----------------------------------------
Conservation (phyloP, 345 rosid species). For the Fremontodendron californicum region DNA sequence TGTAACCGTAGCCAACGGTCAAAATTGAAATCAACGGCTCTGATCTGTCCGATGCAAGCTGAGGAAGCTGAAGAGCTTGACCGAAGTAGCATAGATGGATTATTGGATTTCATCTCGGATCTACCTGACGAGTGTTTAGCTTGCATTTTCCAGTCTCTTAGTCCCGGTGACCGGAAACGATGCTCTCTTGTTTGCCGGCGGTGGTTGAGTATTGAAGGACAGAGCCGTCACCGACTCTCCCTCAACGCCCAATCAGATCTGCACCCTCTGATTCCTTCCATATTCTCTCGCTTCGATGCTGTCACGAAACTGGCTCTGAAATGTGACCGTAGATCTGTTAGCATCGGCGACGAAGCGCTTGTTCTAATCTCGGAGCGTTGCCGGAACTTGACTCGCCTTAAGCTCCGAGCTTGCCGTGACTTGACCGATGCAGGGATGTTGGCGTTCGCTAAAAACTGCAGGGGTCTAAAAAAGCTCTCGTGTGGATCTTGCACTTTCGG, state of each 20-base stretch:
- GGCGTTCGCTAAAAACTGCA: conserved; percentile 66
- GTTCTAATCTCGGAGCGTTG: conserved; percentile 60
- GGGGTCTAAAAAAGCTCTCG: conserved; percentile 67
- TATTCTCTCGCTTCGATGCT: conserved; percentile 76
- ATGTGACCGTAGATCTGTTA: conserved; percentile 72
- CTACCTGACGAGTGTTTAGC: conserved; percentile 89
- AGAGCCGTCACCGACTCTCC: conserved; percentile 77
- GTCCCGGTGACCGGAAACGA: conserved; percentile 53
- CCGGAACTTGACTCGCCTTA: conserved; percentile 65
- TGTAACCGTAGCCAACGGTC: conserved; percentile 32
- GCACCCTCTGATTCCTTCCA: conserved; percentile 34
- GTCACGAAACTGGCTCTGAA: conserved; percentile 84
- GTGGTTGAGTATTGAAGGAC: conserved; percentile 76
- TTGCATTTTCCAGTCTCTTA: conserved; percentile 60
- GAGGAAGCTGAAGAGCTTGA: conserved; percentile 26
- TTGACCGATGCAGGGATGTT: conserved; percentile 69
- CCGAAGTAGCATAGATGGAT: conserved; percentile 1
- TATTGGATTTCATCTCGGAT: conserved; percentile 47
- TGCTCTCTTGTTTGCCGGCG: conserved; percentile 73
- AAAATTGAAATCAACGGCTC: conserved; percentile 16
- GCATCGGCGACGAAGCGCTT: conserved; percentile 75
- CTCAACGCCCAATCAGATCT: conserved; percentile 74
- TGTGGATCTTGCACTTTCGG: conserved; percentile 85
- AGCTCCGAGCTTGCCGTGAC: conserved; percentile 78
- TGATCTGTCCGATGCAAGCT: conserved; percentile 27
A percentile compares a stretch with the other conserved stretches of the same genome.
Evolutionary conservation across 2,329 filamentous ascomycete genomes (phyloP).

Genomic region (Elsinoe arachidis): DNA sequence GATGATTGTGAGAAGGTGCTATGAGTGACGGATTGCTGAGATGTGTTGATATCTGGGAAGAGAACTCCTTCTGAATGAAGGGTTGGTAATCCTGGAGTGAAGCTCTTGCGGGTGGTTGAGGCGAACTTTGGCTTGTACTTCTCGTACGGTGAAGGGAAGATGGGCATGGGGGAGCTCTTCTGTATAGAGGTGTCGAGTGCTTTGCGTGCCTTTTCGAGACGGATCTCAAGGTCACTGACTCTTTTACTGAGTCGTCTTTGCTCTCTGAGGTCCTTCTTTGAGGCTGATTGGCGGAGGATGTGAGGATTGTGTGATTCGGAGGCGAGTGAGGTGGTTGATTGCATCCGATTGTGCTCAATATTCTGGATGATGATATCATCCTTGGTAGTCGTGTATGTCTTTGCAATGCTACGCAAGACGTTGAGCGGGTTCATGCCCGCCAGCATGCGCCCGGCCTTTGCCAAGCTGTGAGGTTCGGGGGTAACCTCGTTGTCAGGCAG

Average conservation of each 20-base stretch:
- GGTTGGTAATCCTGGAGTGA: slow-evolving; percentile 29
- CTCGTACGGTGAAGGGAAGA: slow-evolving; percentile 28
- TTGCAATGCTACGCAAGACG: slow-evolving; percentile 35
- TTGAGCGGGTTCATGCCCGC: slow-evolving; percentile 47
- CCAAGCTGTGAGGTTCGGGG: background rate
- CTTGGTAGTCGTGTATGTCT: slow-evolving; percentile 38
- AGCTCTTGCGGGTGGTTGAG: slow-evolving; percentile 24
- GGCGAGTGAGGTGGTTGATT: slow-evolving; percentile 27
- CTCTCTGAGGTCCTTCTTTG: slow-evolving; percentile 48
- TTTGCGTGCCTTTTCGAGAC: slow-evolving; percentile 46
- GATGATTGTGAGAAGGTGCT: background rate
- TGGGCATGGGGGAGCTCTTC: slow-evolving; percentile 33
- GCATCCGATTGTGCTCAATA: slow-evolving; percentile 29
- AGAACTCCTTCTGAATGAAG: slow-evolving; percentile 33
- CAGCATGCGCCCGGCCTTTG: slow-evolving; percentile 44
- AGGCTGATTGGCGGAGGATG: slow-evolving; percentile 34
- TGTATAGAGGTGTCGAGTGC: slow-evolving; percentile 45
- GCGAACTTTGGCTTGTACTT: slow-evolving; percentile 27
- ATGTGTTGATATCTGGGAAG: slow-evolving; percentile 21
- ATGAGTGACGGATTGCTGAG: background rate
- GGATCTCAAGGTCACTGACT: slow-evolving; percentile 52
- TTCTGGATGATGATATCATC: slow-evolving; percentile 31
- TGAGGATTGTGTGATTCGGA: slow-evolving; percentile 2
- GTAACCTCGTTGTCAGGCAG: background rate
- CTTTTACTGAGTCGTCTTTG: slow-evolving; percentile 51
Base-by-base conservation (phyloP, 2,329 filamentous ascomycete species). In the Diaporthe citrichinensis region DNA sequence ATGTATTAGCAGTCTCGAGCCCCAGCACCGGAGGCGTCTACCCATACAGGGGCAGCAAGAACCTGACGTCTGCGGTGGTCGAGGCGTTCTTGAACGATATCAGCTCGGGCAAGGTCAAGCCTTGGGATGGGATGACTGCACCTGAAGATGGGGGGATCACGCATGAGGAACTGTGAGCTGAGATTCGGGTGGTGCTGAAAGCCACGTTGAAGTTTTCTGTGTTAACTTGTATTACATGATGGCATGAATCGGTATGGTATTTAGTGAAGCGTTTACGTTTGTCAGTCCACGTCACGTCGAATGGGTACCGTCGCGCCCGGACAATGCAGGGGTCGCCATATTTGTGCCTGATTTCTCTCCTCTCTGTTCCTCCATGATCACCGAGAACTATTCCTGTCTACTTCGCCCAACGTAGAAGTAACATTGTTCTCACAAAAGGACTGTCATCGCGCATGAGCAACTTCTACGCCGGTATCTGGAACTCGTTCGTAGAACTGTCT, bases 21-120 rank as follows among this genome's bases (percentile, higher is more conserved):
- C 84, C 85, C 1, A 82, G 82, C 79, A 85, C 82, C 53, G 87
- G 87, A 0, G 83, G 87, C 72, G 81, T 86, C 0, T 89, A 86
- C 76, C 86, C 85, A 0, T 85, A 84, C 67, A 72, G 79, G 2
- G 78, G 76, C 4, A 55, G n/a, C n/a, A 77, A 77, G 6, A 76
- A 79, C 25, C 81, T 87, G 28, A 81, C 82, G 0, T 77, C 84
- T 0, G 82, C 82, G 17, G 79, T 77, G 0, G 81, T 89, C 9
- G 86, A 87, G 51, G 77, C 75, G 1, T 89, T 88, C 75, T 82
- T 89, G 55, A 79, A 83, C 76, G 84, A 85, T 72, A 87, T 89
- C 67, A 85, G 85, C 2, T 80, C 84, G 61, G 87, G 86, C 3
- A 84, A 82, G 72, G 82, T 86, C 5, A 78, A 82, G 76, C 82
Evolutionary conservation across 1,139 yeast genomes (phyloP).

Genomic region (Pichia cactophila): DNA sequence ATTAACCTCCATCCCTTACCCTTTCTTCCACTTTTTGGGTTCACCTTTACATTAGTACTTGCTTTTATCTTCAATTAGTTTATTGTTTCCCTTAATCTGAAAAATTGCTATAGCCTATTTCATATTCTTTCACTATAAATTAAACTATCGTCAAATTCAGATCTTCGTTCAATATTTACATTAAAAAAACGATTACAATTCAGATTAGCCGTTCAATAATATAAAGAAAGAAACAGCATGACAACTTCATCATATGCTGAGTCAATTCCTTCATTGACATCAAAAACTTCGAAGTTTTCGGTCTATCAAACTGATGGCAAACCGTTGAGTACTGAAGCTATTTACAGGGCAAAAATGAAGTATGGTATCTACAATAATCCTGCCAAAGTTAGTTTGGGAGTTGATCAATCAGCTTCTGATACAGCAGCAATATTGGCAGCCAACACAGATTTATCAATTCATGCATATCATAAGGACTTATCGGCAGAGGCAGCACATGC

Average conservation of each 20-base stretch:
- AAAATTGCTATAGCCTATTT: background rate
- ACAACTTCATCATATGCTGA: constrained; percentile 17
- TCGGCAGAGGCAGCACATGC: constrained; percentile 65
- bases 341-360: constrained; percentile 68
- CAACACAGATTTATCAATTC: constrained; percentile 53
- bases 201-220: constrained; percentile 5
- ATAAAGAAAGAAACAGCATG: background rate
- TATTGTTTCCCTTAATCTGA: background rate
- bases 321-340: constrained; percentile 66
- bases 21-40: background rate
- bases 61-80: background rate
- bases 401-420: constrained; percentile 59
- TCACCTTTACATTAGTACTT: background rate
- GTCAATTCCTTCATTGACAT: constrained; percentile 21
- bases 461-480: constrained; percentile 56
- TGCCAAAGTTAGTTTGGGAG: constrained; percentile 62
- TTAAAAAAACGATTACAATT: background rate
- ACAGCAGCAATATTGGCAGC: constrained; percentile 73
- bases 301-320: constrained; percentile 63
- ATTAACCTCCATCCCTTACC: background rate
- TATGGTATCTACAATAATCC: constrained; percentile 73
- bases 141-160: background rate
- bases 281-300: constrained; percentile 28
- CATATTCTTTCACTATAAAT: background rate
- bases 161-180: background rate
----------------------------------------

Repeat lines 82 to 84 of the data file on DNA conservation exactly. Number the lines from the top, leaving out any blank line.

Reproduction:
- TCACCTTTACATTAGTACTT: background rate
- GTCAATTCCTTCATTGACAT: constrained; percentile 21
- bases 461-480: constrained; percentile 56